Scottish appeal examines the reverse onus of proof in careless driving case
Samuel Cameron v Martin Swan and Another [10.06.21]
This Scottish appeal decision was the civil case that followed a defender’s previous guilty plea to careless driving. It is a rare instance of the onus of proof shifting to the defender to prove that they were not negligent. Overturning the first instance decision, the court emphasised the need for strong, consistent evidence to discharge the reverse onus of proof. As the defender had not done so, the court found for the pursuer, albeit with a substantial contributory negligence discount applied.
This is a case of negligence by failing to drive with due care and attention. The first defender, who was driving a delivery van in the course of his employment, ran over the pursuer, a pedestrian who was lying on the road while intoxicated. The second defender was the first defender’s employer, and was consequently vicariously liable.
The incident occurred at around 5am, when the first defender was driving behind a taxi. The taxi pulled over to his nearside, and the first defender overtook him and struck the pursuer.
The first defender, prior to this action, had pled guilty to a contravention of Section 3 of the Road Traffic Act 1988 (careless driving). When giving evidence, the first defender stated he had pled guilty as his wife was distraught at the possibility of a jail sentence, but no further evidence was provided to support this. As he had pled guilty in a criminal court, Section 10 of the Law Reform (Miscellaneous Provisions)(Scotland) Act 1968 applied. As such, the onus of proof was on the first defender to prove on the balance of probabilities that he had not driven negligently.
The judge heard evidence from the taxi driver that he had pulled over to avoid something on the road, later identified as the pursuer, and that the first defender was driving “closer than he would have liked”. The first defender’s witness gave expert evidence and concluded that it was impossible to determine if the first defender ever had a sightline of the pursuer, due to the taxi in front of him and his likely slower perception-response time (PRT) due to the pursuer blending in with the road and his unexpected positioning. This evidence formed the basis of the judge’s decision against the pursuer.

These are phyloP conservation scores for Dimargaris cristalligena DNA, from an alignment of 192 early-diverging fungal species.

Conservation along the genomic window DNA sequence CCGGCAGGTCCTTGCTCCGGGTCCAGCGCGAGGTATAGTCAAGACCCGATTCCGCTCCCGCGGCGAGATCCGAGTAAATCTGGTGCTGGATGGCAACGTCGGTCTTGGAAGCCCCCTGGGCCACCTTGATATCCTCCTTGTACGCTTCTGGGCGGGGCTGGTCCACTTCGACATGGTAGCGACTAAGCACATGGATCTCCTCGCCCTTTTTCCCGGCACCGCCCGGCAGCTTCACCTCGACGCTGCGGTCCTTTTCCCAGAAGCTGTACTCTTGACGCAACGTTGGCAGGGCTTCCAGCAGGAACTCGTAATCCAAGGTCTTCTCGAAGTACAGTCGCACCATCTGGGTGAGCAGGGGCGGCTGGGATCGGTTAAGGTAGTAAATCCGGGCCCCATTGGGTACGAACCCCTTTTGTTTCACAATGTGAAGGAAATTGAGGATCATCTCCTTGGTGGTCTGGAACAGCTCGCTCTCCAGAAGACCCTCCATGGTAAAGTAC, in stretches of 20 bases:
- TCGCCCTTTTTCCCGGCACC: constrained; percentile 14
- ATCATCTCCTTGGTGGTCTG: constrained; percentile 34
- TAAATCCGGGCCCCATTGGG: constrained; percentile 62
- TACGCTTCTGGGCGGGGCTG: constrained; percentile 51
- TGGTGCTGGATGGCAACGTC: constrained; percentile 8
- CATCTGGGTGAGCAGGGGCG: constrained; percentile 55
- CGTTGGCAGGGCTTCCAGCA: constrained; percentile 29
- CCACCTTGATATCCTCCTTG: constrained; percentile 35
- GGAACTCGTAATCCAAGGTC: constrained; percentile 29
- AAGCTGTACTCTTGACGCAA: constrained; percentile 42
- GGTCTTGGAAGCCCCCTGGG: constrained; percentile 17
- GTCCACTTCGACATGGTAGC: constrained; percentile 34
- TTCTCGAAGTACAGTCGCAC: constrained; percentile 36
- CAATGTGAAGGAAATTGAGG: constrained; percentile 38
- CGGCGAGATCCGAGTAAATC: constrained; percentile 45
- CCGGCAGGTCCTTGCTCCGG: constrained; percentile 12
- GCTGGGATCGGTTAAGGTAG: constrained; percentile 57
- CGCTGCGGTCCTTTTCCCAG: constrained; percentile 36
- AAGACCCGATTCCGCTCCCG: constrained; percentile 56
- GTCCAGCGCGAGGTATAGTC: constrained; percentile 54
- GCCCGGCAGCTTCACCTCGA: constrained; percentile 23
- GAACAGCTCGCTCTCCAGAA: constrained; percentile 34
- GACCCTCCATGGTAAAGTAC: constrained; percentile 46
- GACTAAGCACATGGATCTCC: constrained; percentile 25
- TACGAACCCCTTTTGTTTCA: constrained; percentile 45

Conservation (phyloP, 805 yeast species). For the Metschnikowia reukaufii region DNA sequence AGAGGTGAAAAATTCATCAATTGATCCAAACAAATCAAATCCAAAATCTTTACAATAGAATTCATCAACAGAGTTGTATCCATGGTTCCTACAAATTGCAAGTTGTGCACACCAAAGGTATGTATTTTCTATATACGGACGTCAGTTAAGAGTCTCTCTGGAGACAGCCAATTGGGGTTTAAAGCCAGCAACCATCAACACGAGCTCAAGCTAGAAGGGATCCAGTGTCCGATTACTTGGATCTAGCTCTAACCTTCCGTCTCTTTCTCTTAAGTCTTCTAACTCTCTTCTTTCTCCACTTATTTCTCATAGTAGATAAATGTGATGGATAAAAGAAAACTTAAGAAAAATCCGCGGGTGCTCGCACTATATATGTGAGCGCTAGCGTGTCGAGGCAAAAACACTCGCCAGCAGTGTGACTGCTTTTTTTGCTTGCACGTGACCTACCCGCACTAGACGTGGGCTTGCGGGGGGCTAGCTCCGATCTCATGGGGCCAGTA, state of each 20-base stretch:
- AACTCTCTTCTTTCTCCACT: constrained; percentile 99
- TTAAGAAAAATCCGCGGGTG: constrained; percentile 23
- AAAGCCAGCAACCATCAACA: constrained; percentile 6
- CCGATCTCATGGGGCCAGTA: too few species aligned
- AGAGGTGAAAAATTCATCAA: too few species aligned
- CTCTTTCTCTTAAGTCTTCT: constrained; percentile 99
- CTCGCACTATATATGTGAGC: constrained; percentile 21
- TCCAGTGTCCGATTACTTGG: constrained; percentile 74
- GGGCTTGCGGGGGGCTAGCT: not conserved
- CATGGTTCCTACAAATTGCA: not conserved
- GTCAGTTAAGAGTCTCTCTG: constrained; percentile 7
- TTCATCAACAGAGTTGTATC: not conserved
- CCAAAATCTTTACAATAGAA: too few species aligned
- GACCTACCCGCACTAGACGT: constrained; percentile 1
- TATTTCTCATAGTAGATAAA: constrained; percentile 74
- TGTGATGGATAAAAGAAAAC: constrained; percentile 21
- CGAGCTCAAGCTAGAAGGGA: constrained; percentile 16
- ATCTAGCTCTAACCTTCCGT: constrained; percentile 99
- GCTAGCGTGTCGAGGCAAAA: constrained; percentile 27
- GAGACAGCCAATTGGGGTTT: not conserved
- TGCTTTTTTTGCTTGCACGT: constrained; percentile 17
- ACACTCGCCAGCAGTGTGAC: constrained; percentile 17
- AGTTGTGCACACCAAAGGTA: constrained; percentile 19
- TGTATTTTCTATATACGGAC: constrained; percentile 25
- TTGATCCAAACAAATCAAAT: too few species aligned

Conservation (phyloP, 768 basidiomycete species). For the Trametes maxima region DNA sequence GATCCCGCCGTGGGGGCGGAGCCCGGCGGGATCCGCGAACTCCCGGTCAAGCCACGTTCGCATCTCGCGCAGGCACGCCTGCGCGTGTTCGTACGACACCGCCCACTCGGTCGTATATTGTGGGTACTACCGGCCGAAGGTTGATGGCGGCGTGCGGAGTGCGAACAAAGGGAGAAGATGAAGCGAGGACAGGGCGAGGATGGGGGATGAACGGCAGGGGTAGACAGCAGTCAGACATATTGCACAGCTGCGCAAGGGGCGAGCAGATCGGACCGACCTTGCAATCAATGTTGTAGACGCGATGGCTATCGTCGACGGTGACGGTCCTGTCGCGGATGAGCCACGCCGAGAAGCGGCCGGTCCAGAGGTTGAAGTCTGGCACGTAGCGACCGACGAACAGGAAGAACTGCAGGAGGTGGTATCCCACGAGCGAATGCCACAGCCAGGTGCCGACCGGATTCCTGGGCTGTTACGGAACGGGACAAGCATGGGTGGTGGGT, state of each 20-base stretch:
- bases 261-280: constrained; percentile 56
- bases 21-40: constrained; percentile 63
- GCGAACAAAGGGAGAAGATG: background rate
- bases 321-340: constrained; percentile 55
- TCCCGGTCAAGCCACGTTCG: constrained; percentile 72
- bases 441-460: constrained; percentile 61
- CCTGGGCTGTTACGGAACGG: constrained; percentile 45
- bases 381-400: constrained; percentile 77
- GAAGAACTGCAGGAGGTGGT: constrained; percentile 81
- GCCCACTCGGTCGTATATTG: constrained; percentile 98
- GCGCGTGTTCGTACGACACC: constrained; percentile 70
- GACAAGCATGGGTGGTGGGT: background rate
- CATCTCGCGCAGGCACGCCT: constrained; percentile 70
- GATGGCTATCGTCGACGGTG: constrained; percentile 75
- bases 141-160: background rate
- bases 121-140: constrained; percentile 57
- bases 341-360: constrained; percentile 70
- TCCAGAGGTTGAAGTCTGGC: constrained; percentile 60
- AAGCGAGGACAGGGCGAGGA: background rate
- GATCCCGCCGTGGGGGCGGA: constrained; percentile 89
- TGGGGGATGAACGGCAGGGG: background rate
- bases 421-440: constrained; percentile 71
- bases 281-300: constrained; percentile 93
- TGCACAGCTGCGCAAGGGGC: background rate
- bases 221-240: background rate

The pursuer subsequently appealed to the Inner House of the Court of Session (Scotland’s Court of Appeal) and it was found that the judge at first instance, had failed in giving significant weight to the first defender’s expert evidence. The judge’s decision was deemed to be an over-complication of what should have been a simple question: ought the first defender to have seen the hazard and taken steps to avoid it? The court stated that it was reasonably foreseeable that intoxicated persons would be present in an urban street, whether “vertical or horizontal”.
The reverse onus of proof was therefore found to not be discharged. The first defender’s inconsistencies with the taxi driver’s evidence and his own statement of not seeing the pursuer was wrongly dismissed as irrelevant by the judge. These inconsistencies, considered together with his guilty plea for the criminal charge, without any evidence providing justification, meant that the first defender’s evidence should have been considered with greater caution.
The court concluded that the accident was caused by the fault and negligence of the first defender, with the second defender being vicariously liable for his actions. Unsurprisingly, there was also a finding of contributory negligence at 65%. That is a slight increase on the 60% awarded in Green v Bannister  to reflect the dangerous location the pursuer chose to lie in.
This case is binding on all lower courts and could be further appealed, although it is unlikely to be granted, given the sound application of the law by the Inner House.
It serves an important reminder that cases of negligence, particularly negligent driving, should not be over-complicated, as the decision-maker need only consider what a driver of reasonable skill and care would do. Furthermore, it confirms that a reverse onus of proof, as per Section 10 of the 1968 Act, should be an ‘uphill task’ for the defender to overcome, and strong, consistent evidence will be required in relation to the circumstances but also the justification behind the earlier guilty plea.